By Sarah Foster
Medill News Service

April, 2018

Gretchen Morgenson was walking up Third Avenue in New York City, still fresh off her move from The New York Times to The Wall Street Journal, when an abrupt shouting sounded in the distance.  

“I don’t mean to bother you! I don’t mean to bother you!” the voice said.

She didn’t acknowledge the commotion at first, thinking the pedestrian was just talking on his cell phone. But soon enough, he caught up to her.

“He said, ‘I really don’t want to bother you, but I just wanted to let you know that, I really miss you in The New York Times. I don’t know where to find you. I love your stuff,’” Morgenson said. “I said (to him), ‘Don’t worry. You just made my whole week.’”

The business reporter, known for her crusade-like coverage of Wall Street abuses, isn’t used to being recognized. Her byline, a staple on the Sunday front page of The Times’ business section for nearly two decades, was enough to make financial institutions fearful and fellow journalists prideful. Her face, however, has remained mostly unrecognizable.

“I’m toiling in obscurity,” Morgenson said. “I’m not a television person. Nobody knows what I look like.”

But these moments of recognition from her readers, she said, energize her — even more than her Pulitzer Prize, and most recently, the Society for Advancing Business Editing and Writing’s 2018 Distinguished Achievement Award, which she accepted Friday at a reception.

Gretchen Morgenson, right, speaks at the Best in Business Dinner and Award Ceremony at the Society for Advancing Business Editing and Writing’s spring conference. Morgenson received the Distinguished Achievement Award.

The recognition is always great, she said, but journalism is about more than the accolades.

Morgenson, who left the Times in November for a position on the investigations team at the Journal, remembers receiving a letter from a reader after the 2008 financial crisis. The writer thanked her for her pre-crash coverage on credit default swaps.

You saved me from aggravation and loss, the reader wrote.  

“If I can help people understand the complexities and the impact of these powerful institutions and people, that’s why I get up in the morning,” Morgenson said.

Before she became the Gretchen Morgenson who helped take down Enron and WorldCom, a reporter who helped shine a light on the dot-com boom and bust, and who exposed questionable practices on Wall Street, she was Gretchen Morgenson: secretary at Vogue magazine.   

She’d wanted to be a journalist early on in college, fueled by inspiration from Watergate reporters Woodward and Bernstein. Preparing to graduate from college, she mailed out countless job applications.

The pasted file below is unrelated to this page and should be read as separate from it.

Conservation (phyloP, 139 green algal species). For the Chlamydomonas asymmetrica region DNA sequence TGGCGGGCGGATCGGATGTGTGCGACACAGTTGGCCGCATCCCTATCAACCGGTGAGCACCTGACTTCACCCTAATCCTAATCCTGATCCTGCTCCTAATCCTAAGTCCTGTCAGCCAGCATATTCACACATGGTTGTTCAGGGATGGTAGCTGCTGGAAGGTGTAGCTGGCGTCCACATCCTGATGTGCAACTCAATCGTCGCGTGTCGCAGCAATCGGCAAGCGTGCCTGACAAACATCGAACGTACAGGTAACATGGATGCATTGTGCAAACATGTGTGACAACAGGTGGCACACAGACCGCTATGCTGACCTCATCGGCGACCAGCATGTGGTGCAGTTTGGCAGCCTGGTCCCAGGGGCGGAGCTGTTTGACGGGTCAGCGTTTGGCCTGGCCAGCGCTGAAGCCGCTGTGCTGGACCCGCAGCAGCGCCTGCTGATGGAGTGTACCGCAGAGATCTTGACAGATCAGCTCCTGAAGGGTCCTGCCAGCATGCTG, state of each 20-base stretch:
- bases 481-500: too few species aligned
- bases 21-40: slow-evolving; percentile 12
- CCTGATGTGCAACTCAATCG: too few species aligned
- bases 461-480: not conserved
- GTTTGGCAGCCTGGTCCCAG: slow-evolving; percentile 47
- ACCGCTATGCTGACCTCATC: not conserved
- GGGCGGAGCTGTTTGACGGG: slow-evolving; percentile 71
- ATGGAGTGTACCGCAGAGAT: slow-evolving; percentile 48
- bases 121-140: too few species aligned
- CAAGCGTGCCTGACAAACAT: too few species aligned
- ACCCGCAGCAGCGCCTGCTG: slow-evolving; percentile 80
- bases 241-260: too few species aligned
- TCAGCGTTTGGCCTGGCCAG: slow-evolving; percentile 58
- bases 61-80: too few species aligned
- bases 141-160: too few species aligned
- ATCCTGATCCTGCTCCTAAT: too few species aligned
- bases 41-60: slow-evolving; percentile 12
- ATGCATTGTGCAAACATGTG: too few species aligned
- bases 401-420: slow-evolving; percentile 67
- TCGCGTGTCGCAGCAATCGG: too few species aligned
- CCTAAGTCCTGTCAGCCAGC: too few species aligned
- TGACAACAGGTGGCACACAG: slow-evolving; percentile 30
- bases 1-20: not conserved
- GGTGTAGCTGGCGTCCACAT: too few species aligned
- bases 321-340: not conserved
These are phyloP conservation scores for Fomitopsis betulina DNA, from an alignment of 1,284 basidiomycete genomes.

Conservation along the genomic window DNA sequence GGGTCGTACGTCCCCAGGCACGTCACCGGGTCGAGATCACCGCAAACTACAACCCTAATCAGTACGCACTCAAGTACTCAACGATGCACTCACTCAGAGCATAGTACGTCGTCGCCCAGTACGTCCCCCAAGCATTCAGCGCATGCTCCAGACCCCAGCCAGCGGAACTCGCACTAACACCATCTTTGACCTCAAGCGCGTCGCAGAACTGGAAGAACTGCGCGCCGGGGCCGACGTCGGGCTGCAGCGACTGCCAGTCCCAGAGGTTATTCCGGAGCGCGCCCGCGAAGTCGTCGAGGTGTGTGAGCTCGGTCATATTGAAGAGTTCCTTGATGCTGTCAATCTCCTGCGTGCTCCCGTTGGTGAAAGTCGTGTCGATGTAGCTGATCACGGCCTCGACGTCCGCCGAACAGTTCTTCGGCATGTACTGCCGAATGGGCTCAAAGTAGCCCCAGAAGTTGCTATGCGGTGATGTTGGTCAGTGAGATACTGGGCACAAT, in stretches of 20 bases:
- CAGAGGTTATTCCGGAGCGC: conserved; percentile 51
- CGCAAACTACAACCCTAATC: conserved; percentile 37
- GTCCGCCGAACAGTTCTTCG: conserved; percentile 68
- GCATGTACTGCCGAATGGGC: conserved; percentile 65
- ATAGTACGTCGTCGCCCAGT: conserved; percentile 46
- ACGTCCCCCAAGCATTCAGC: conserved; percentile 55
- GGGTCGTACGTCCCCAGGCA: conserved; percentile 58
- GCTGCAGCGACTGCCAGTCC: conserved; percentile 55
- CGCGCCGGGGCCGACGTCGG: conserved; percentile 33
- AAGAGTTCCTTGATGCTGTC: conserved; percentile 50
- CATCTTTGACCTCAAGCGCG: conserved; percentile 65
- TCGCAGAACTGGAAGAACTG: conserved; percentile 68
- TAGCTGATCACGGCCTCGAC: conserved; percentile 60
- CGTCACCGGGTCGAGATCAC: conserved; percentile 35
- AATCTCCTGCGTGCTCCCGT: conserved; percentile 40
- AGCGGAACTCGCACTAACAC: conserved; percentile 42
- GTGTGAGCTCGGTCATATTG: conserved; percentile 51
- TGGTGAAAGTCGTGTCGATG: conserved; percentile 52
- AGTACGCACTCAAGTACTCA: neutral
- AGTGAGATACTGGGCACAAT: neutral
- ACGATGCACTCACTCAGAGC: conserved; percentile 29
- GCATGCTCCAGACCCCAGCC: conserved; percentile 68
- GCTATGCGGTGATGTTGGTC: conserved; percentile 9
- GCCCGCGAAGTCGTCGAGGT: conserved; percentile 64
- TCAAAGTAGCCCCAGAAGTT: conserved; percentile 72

Vogue was the only place that called her back.  

“I could’ve written ‘The Devil Wears Prada’ because that was my life,” she said.

She accepted the position, knowing it wasn’t what she aspired to do in the end, but realized the job would be a valuable introduction to life in New York. She met Truman Capote. Vera Wang. Jackie Kennedy Onassis. Eventually, an opportunity to write a monthly personal finance column opened up.

Morgenson, who had never before taken an economics class, raised her hand.

“I solved a problem for them by just saying I’d do it,” she said. “I was interested in it because I understood that finance and business obviously has a huge, huge impact on everybody’s lives.”

But after five years at Vogue, Morgenson was ready for a change. She took on a position as a Wall Street stockbroker at Dean Witter Reynolds. She figured she couldn’t make a living at Vogue, where she earned just $10,000 a year.

“I didn’t have a rich father to pay my expenses or a rich husband,” she said.

The position gave Morgenson a front-row seat to business. It was a space where she could familiarize herself with its key players. She figured out where the bodies were buried, she said.

She didn’t intend to go back to journalism when she left it in the early 1980s. But after witnessing a bear market in tech stocks in 1983, she couldn’t take it anymore. The market cracked open — and some people lost everything.

“When things went wrong, when the market goes down, and it’s not anybody’s fault, it’s really hard to feel good about what you’re doing because people are losing money, and money is important,” she said. “I just found that part of the job was too stressful.”

Morgenson found a position at Forbes and used her experience on Wall Street to set herself apart from other reporters. She idolized her editor at Forbes, who she said had incredibly high standards. The experience pushed her to learn more and improve.

She worked stints at Money and Worth magazines. She worked as a press secretary for the 1996 presidential campaign of Steve Forbes. Eventually, she found her way to the Times, where she served as an assistant business editor and columnist.

In 2002, she won the Pulitzer Prize for beat reporting.   

Dean Murphy, an associate editor of the Times who worked closely with Morgenson, said even though she had won the Pulitzer, she continued to write and investigate, always working for her readers.

“She just continued to be aggressive in her approach,” he said. “She was one of the most intrepid, fearless, hardworking reporters on my staff. She knew how to find things. She knew where to look. She wasn’t pushy that way, but she could really help people.”

More than 20 years later, Morgenson shows no signs of walking away.

“Business and finance intersects in every person’s life,” she said. “It’s at the intersection of Washington, Wall Street. Everybody has to save for retirement. Everybody has to put food on the table. Being able to cover it, to explain what’s happening, why it’s happening, who is doing it, is tremendously valuable.”